18th Century Japanese Inro – Lacquered Medicine Box
1 in stock
An Inro is a Japanese medicine box. Consisting of a stack of tiny, nested boxes, inrō were most commonly used to carry identity seals and medicine. The stack of boxes is held together by a cord that is laced through cord runners down one side, under the bottom, and up the opposite side. The ends of the cord are secured to a netsuke, a kind of toggle that is passed between the sash and pants and then hooked over the top of the sash to suspend the inrō. An ojime, or bead, is provided on the cords between the inrō and netsuke to hold the boxes together. This bead is slid down the two suspension cords to the top of the inrō to hold the stack together while the inrō is worn, and slid up to the netsuke when the boxes need to be unstacked to access their contents. Inrō were made of a variety of materials, including wood, ivory, bone, and lacquer. Lacquer was also used to decorate inro made of other materials.
Inrō, like the ojime and netsuke they were associated with, evolved over time from strictly utilitarian articles into objects of high art and immense craftsmanship.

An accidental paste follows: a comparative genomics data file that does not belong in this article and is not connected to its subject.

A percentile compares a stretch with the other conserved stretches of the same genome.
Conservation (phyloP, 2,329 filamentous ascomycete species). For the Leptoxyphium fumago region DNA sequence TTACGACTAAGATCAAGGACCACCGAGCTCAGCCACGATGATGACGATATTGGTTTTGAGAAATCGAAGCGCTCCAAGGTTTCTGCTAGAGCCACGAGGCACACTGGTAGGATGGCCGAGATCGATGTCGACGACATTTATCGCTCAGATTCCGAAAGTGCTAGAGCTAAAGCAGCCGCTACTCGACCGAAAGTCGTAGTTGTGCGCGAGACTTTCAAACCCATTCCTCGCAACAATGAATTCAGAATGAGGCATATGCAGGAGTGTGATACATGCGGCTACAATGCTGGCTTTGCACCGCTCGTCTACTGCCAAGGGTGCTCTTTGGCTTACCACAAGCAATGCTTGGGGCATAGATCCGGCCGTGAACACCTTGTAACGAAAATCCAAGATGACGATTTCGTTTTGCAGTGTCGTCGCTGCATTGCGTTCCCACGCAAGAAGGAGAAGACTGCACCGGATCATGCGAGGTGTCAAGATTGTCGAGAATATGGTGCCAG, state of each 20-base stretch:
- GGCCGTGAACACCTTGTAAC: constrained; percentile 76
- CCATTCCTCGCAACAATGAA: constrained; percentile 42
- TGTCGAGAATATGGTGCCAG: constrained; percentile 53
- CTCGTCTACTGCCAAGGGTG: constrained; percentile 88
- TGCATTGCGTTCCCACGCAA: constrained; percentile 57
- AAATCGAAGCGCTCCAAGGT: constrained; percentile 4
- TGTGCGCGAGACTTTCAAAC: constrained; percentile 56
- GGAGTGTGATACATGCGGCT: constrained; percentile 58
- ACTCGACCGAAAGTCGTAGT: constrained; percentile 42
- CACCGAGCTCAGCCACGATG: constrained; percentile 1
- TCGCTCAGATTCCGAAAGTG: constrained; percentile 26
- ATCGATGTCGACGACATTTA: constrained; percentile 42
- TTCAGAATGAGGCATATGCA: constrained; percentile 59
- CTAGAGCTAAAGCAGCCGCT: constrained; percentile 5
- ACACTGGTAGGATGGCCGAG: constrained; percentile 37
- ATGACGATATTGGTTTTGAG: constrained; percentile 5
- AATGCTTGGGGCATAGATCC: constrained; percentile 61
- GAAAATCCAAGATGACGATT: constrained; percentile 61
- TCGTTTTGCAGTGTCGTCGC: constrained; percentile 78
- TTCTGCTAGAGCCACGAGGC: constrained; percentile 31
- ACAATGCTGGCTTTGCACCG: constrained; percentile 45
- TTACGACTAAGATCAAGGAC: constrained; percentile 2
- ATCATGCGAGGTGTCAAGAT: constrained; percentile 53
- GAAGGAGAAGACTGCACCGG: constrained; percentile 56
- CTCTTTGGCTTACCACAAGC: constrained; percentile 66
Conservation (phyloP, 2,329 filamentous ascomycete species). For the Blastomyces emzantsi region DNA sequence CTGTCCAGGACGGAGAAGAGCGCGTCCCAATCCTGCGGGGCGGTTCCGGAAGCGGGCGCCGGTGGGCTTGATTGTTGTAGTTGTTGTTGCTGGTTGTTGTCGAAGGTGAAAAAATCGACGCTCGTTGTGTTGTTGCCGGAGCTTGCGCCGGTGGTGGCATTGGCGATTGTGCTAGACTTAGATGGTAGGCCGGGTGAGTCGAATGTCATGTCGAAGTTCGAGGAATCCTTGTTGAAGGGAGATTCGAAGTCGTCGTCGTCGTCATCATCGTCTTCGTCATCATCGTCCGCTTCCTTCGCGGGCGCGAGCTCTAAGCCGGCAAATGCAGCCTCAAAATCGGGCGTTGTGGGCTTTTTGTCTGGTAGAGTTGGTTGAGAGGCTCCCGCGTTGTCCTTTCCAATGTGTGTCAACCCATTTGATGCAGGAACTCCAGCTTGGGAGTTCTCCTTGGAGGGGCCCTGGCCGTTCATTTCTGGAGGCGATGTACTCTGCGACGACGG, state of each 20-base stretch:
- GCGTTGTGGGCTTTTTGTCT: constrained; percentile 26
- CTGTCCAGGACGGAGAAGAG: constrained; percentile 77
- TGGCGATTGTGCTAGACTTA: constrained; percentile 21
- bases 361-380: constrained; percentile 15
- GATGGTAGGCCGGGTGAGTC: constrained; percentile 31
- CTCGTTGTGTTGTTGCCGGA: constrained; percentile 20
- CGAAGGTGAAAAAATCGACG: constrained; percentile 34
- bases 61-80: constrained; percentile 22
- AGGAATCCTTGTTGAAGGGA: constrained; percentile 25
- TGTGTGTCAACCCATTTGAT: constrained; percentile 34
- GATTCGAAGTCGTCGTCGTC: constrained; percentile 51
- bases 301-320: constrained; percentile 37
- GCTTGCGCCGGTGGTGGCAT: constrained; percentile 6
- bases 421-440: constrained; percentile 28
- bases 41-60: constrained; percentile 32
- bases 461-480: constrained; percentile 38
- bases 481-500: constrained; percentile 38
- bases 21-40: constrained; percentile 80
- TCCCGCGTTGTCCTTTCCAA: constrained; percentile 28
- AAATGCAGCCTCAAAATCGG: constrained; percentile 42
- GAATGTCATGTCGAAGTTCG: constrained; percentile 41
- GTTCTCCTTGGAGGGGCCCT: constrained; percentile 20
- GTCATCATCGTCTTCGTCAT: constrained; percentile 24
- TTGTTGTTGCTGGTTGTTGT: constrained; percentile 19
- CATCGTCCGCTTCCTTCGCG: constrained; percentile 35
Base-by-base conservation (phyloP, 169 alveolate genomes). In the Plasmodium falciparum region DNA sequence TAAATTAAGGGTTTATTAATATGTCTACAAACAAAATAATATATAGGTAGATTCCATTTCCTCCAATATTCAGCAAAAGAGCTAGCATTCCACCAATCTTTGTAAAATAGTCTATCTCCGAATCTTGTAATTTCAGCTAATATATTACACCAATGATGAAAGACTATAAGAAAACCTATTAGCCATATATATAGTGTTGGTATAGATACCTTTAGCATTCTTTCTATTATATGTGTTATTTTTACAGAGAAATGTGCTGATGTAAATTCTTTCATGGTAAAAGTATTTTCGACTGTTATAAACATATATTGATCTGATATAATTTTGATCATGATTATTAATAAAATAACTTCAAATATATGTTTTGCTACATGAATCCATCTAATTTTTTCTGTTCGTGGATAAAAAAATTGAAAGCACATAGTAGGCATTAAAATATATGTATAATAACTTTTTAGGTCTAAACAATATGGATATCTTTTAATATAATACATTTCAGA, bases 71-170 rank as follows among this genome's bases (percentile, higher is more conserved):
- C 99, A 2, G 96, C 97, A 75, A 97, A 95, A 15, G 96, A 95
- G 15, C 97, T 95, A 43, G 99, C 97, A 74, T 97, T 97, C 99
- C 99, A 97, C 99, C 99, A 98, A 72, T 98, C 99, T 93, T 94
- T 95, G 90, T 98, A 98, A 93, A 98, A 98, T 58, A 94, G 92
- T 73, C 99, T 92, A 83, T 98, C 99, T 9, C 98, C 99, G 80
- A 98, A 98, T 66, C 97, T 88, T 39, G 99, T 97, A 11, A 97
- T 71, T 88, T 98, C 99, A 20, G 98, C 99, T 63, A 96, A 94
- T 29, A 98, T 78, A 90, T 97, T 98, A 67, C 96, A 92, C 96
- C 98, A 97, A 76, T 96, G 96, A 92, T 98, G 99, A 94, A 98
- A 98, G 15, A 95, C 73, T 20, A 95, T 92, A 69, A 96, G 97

Very detailed imagery on this 4 tiered medicine case. Imagery may be the emperor of Japan – Circa 1810-1820
Image of a golden ship with flags at front and rear, powered by multiple oarsmen, mother of pearl inlay, featuring a raised section with an umbrella hoisted to protect the royal occupant.
|Dimensions||6 x 6 x 2 in|
We bring an eclectic mix of old and new in a wide range of price points. There’s something for everyone at A Classy Clutter! Open Monday through Saturday 10-6. In addition to antiques, vintage items, toys and books, we also carry the line of paint called ReThunk Junk!